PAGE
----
One thing at a time. I spent many years in tropical countries and came to realize that experts in parasitology are more likely to hail from such countries than from the big modern medical institutions that tend to underestimate the importance of parasitic infection. Parasites lay eggs, thousands of them each day. According to most investigators, the eggs are destroyed by cloves and/or clove oil. Some eggs may be weakened by hydrochloric acid in the stomach, but parasites are clever and want to survive so they usually lay their eggs where the chances of viability are greater. Therefore, the hydrochloric acid is mainly effective against newly ingested eggs. Since one can never be certain of destroying all the eggs, perseverance has its rewards.

Many parasites hide in the folds of the large intestine or under the membrane lining of the intestines. When the eggs hatch, usually around the time of the full moon, the lining sloughs off and exposes a sensitive area that gives rise to acute pain and often the urge to eliminate. Some people have observed the tissue when it is sloughed off.

Cloves

I want to tell a clove story. I had some cloves in a conventional spice jar. One day when I went to use the cloves, I noticed that the red plastic lid was “melted.” It looked just as it might had it been exposed to extreme heat, but the plastic was a bit sticky. I have since discovered that several spices, good quality, fresh spices, have a similar capacity to emulsify plastic. I am certain that it is the volatile oils in the cloves that possess this unique trait.

For parasite cleansing, it is necessary to use fresh cloves that have not been irradiated. Most spices are irradiated with 35,000 the amount of radiation permitted in a chest x-ray. This is ostensibly done to eradicate bacteria, but spices are generally excellent bactericides so the irradiation is merely a way of destroying the precious properties of spices. Non-irradiated spices are available from most high-end health foods stores, and we, of course, carry these spices.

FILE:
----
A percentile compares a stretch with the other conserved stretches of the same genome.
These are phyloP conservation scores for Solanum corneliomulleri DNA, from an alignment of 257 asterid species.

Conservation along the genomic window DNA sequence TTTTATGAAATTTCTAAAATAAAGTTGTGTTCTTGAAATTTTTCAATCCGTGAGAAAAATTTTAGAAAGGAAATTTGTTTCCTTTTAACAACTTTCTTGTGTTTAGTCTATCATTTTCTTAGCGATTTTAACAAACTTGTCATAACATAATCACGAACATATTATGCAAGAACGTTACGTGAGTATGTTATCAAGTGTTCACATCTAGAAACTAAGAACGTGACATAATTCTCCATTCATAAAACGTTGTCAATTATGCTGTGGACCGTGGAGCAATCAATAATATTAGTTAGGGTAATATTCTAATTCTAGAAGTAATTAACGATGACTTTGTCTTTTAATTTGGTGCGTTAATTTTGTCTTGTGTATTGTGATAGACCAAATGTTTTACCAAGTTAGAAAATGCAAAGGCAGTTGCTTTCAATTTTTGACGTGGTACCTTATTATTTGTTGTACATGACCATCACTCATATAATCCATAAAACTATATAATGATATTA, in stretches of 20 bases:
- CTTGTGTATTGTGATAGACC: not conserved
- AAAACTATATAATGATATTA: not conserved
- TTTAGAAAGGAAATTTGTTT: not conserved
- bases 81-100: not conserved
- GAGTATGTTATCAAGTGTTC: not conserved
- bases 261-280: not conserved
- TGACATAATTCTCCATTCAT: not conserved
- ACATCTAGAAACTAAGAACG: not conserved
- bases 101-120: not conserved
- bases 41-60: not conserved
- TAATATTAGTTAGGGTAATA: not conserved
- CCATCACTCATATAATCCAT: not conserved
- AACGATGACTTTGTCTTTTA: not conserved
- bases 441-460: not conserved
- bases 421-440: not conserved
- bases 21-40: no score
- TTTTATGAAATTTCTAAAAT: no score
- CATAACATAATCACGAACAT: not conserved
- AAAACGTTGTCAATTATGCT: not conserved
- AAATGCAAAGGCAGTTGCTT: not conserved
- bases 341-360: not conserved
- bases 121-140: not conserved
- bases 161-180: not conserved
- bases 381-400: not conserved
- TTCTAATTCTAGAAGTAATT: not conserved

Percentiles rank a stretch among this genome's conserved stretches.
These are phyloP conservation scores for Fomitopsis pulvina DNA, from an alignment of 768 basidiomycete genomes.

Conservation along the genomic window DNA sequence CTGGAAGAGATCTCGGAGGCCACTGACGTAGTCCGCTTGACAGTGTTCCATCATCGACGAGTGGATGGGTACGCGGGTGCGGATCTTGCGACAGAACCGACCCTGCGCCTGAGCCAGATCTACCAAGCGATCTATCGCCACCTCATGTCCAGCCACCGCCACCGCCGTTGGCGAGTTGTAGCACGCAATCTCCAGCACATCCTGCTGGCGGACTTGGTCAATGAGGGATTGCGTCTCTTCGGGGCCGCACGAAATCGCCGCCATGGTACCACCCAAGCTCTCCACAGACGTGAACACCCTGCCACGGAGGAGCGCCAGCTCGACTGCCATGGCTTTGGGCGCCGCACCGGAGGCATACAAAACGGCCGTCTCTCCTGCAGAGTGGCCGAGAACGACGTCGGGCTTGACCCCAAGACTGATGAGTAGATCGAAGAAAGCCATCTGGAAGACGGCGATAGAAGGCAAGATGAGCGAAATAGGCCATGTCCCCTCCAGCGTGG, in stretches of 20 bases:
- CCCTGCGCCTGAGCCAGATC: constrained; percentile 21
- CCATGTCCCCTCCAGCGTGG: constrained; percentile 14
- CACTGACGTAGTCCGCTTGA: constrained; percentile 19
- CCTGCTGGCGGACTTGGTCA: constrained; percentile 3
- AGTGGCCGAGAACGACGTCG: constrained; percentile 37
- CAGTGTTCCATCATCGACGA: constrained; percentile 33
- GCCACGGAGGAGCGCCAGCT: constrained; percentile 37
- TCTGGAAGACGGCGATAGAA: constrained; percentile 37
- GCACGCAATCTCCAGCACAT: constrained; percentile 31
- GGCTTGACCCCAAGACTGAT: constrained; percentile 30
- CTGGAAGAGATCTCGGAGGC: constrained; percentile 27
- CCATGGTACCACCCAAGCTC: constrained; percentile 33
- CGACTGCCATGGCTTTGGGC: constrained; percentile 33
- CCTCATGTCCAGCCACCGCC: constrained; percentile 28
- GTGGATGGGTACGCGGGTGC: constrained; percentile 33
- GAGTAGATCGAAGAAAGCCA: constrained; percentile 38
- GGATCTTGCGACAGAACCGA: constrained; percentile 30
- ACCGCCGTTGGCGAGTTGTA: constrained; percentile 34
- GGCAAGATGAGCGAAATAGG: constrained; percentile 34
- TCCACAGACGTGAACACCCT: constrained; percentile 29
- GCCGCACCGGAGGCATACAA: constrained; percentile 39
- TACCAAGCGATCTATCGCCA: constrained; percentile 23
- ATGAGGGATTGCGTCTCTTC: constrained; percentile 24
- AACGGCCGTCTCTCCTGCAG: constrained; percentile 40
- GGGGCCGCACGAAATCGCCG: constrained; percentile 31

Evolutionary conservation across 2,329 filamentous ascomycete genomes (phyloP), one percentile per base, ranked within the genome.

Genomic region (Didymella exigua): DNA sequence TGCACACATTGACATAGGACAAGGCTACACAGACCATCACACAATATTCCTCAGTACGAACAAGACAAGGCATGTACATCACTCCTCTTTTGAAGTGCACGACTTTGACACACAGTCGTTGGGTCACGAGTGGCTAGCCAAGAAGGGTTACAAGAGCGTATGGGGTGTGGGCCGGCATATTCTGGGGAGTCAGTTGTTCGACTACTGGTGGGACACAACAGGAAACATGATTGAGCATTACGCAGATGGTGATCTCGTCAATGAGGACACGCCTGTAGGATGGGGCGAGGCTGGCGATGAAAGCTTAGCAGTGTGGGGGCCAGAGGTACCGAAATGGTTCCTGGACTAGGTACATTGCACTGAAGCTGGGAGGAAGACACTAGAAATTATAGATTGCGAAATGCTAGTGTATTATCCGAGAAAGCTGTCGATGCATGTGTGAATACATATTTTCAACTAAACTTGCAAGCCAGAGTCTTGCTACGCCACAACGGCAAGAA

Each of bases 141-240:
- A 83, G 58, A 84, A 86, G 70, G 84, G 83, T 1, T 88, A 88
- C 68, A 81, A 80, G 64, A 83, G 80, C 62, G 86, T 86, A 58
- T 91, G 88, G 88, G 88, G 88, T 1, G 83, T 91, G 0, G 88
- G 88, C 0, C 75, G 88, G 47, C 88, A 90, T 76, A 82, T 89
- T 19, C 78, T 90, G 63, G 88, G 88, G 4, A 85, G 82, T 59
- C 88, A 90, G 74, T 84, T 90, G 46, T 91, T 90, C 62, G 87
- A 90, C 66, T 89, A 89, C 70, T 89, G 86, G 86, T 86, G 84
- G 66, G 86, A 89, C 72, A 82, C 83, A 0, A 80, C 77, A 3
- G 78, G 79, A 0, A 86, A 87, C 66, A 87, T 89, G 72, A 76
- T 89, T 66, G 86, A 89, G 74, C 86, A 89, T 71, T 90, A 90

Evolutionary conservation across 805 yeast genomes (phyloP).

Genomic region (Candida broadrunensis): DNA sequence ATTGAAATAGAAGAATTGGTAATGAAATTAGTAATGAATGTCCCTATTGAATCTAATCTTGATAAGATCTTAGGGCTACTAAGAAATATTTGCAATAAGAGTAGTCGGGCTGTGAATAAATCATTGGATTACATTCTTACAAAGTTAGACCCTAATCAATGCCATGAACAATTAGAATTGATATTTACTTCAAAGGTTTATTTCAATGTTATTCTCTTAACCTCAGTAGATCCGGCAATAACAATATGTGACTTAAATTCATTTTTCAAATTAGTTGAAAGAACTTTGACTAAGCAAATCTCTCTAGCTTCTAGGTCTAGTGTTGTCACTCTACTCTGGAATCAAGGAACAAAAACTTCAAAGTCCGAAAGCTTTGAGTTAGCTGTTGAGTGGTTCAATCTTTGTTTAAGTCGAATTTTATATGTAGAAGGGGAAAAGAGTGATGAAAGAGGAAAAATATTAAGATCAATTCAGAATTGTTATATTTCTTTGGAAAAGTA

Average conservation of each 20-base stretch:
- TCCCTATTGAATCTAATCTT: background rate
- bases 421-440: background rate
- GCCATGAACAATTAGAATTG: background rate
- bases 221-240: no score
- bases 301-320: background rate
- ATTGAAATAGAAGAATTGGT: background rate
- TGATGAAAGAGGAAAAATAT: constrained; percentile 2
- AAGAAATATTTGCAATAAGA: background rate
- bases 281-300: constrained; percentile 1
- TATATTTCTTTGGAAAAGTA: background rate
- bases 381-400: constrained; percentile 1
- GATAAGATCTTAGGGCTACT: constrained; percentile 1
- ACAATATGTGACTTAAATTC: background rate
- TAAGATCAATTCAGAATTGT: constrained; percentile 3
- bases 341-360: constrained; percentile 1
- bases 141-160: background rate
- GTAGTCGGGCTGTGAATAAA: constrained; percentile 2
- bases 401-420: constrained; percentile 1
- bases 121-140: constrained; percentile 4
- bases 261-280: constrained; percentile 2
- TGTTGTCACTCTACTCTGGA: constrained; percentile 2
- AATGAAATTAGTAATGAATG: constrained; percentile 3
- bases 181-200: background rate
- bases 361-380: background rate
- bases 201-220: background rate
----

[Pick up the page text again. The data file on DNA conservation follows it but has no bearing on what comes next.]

Cloves are among the most antibacterial spices known, but as we all know, a few cloves go a long way. Those with some familiarity with herbal medicine know that clove oil is also used to numb pain due to dental infection; but few know that part of the reason clove oil works so well is that it alleviates the infection. Cloves are antiseptic, bactericidal, and antiparasitic.

The Second Strategy

After addressing the eggs, one can deal with the parasites that managed to hatch. There are various opinions here as to what works. Hulda Clark and Hanna Kroeger used wormwood, Artemesia absinthium, in a powdered form and the green hulls of black walnuts in a tincture. These are traditional Western herbs for parasites, and a recent study at the University of Washington suggests that a different species of wormwood, Artemisia annua, a famed anti-malarial herb that is also in many parasitic formulas, has significant anti-cancer properties as well. It is this artemisia that we use in our formula.

Chinese medicine relies on bitter herbs to stimulate the liver to produce more bile. One theory is that it is the bile that kills intestinal parasites, not the toxic properties of the herbs. It is important to bring this out since wormwood is toxic, not perhaps in small doses, but to gain some idea of its addictive and toxic properties, one need merely look at the absinthe habits of the nineteenth century.

Vermouth gets its name from the German “wermut” or Anglo Saxon “wermod” or wormwood, presumably because absinthe was used as a flavoring in some recipes for this famed aperatif. I feel quite certain that some of the traditions of consuming such beverages stemmed from the monasteries that made the wines and liquors and that also housed the vast libraries of books on botanical medicine. There is a cultural tradition of dealing with some of the risks of parasitic infection that is seen in some of the rituals from the past.

While Artemisia annua is safe, Artemisia absinthium should be used cautiously. It may anesthetize a worm enough that it looses its grip on the intestines so that it can be eliminated. This said, some species of wormwood have other properties that justify their use in antiparasitic protocol. For instance, Artemisia annua, popularly known as Sweet Annie, reduces stomach pain and helps to relieve the anemia that often attends parasitization of red blood cells.